It’s apparent that many remote workers are struggling with mental health issues, and they’re looking to their employers for solutions. They want assistance, and there are several things companies can do to help:
- Offer free online virtual counseling. A number of companies have successfully implemented this and have created different mental health and lifestyle spending funds for employees to take advantage of.
- Check on employees periodically. For example, Tucows has implemented wellness check-ins by having their HR team reach out to randomly-selected workers just to see how they’re doing.
- Host virtual wellness seminars.
- Encourage employees to take time off, even if it’s just to stay at home.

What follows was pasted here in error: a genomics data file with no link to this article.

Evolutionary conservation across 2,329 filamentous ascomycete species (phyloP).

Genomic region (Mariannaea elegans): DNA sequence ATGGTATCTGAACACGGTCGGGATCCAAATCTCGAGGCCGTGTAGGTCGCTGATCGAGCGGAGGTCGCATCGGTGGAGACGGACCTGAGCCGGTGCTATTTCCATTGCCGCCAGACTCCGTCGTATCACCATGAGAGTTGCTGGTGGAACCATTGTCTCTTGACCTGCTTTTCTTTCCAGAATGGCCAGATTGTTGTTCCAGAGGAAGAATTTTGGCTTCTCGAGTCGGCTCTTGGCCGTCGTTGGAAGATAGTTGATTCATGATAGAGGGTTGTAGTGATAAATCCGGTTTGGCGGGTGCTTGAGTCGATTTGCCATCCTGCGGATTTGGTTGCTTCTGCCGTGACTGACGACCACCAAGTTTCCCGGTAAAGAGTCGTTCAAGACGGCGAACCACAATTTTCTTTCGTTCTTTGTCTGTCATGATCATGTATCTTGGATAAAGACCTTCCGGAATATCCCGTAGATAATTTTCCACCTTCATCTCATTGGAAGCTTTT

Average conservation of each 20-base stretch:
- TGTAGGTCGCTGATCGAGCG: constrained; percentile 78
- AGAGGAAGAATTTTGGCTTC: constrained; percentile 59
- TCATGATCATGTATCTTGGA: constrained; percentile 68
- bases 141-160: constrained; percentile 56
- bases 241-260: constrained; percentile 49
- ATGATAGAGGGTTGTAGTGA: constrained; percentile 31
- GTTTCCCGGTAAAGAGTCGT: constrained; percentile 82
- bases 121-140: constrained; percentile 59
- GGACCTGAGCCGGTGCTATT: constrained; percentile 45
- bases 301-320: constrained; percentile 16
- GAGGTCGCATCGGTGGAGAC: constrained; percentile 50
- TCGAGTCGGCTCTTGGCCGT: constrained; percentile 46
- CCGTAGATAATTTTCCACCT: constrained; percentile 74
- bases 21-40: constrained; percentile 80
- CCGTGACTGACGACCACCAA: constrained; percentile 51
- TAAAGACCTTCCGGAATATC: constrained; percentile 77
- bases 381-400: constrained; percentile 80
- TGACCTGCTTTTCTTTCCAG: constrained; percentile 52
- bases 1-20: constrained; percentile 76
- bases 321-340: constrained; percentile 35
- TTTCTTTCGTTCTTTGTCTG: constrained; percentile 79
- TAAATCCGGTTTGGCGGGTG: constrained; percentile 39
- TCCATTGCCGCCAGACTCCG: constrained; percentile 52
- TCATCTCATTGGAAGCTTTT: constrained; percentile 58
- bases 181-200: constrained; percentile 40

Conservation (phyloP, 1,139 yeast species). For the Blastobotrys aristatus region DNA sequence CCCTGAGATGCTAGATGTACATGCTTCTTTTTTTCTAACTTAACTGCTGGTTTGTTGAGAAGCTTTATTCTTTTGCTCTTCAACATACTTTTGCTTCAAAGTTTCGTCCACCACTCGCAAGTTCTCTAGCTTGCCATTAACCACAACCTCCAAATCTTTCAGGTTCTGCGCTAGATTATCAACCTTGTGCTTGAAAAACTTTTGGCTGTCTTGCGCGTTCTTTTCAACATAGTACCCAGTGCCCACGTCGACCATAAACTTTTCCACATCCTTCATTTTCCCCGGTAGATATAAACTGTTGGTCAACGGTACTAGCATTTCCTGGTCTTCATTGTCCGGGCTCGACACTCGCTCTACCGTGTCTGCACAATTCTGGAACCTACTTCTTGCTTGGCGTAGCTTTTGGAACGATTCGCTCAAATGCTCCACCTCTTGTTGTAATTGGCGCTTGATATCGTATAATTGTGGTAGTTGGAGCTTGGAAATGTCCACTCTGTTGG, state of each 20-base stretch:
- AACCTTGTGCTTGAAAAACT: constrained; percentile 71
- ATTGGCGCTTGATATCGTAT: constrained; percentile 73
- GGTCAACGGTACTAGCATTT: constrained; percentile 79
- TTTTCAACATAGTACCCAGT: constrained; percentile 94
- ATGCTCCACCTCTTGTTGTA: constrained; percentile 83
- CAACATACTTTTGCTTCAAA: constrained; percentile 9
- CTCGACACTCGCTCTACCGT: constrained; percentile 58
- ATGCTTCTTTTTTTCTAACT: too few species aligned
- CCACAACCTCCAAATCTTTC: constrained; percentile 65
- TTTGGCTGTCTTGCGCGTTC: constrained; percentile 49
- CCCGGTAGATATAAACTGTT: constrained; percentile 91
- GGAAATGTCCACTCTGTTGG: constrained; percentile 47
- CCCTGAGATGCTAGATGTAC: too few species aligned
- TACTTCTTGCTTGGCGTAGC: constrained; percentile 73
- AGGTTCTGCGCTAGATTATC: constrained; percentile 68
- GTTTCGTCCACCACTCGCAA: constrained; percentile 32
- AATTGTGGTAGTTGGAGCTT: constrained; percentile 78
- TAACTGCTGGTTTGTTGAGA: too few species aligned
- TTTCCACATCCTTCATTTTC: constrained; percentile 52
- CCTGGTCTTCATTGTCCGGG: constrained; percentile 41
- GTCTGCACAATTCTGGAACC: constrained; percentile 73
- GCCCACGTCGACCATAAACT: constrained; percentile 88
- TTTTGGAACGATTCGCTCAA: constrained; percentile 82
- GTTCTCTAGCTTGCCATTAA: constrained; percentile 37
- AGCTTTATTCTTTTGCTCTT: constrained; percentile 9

- Create a “COVID-19 Impact policy.” Allow employees to take two weeks of PTO if COVID-19 impacts them or a close family member. Have the PTO be separate from what is regularly allotted to them for personal or vacation days.
- Encourage connectivity between employees. Increase the frequency of town halls and frequently communicate with employees. Provide workers with an outlet to have their concerns heard.
- Let them have fun. Many companies are running weekly trivia games during lunch to bring employees together and have them engage and have fun with each other.
It’s vital that companies be proactive and get involved with helping remote workers experience good mental health. Employers need to lead their people with empathy and flexibility. They can demonstrate what it means to take a human-centered approach and positively impact employee’s lives.
[ Related read: Is mental illness considered a disability? ]